United States Pushes More Sanctions Against Russia and Prohibits Russian Gold Imports

The Department of Treasury issued additional sanctions against Russia, targeting almost 100 entities and individuals, and prohibited import of Russian gold.  The United States’ latest action reflected commitments recently reached among the G-7 alliance to prohibit gold imports and target Russia’s industrial base, military and intelligence units, and sanctions evaders.  To follow up on these commitments. FinCEN and the U.S. Department of Commerce announced their intent to prosecute aggressively any persons involved in sanctions evasion.

OFAC designated 70 entities, many of which are important to Russia’s defense industry, including Rostec, the key state-owned company in Russia’s defense sector, along with 29 individuals.  This latest action is designed to focus sanctions against Russia’s capabilities to develop and deploy weapons and technology used to support Russia’s ongoing war effort.

The U.S. State Department imposed its own sanctions against 45 entities and 29 individuals, including Russian military units and Russia’s Federal Security Service (“FSB”).  The State Department extended sanctions against 500 Russian military officers.

Also, OFAC prohibited the importation of Russian gold into the United States and FinCEN issued a joint alert with the Commerce Department’s Bureau of Industry and Security (“BIS”) warning parties involved in sanctions evasions.  Under the new gold import prohibition, the importation of gold of Russian origin is prohibited.  This new action excludes any Russian origin gold located outside of Russia before the effective date of the prohibition.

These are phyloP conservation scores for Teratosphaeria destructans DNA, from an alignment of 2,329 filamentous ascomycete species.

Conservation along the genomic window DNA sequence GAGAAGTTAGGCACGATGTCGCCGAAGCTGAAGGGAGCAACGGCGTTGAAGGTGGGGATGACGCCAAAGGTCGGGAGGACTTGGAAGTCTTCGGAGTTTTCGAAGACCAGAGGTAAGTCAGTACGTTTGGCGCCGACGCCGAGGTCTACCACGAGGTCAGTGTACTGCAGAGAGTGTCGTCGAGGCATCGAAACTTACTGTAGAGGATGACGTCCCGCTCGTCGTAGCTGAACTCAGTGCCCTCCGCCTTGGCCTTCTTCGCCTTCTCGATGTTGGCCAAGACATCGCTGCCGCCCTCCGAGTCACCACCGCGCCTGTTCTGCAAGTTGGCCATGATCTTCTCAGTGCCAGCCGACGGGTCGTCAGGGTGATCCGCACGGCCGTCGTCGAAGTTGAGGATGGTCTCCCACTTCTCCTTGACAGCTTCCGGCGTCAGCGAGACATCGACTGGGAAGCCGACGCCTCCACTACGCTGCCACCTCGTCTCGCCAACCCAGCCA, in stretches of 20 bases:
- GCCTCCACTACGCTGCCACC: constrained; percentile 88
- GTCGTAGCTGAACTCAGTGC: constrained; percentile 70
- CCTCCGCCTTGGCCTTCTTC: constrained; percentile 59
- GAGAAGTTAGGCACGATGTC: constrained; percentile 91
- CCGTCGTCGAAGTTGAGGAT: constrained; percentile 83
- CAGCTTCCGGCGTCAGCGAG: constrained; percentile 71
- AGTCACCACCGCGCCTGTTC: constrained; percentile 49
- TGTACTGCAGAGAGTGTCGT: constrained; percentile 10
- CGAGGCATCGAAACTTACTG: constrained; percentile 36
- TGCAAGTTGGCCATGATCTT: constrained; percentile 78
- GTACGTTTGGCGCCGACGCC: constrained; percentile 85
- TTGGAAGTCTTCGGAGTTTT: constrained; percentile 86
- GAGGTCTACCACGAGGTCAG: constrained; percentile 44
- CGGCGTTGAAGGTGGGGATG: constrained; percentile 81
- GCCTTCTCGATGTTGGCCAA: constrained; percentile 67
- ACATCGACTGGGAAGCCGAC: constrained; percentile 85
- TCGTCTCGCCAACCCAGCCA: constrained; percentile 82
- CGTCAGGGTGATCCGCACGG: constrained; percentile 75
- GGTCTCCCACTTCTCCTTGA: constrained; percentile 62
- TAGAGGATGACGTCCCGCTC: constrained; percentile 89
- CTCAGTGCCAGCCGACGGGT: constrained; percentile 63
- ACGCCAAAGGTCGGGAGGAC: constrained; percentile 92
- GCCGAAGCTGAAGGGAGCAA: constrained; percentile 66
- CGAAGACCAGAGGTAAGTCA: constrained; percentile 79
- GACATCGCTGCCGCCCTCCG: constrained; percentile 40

The U.S. action was joined by the United Kingdom, Canada and Japan.  OFAC warned U.S. persons to avoid any transactions involving Russian gold as a means to evade other applicable sanctions.

OFAC’s sanctions against Rostec are comprehensive.  Rostec is the foundation of Russia’s defense industry and covers Russia’s technology, aerospace and military-industrial expertise.  Rostec subsidiaries are involved in the automotive, defense, aviation and metals sectors.  In addition, Rostec facilitates international trade  in defense and related material, as well as dual-use items.  Rostec includes approximately 800 entities involved in a variety of sectors.  Rostec is also sanctions by Australia, Canada, the EU, New Zealand, Switzerland and the United Kingdom.

As part of this significant action, OFAC’s new prohibition extends to Rostec’s subsidiaries, including but not limited to, entities in the aerospace sector, defense technology sector, industrial export sectors, and management entities.

OFAC also designated three individuals and one entity (in Hong King) involved in evasion activities on behalf of a covert procurement network linked to Russia’s FSB.

As part of its effort to disrupt Russia’s control of the Donbas region, OFAC designated a number of government officials involved in the DNR and LNR regions.

To target Russia’s “enablers,” OFAC designated the Advanced Rersearch Foundation and Andrey Ivanovich Grigoryev as part of its crackdown against Russia’s technology and defense sectors.

FinCEN and BIS issued an alert of possible evasion activities urging financial institutions to remain vigilant for possible attempts to evade BIS export controls against Russia.

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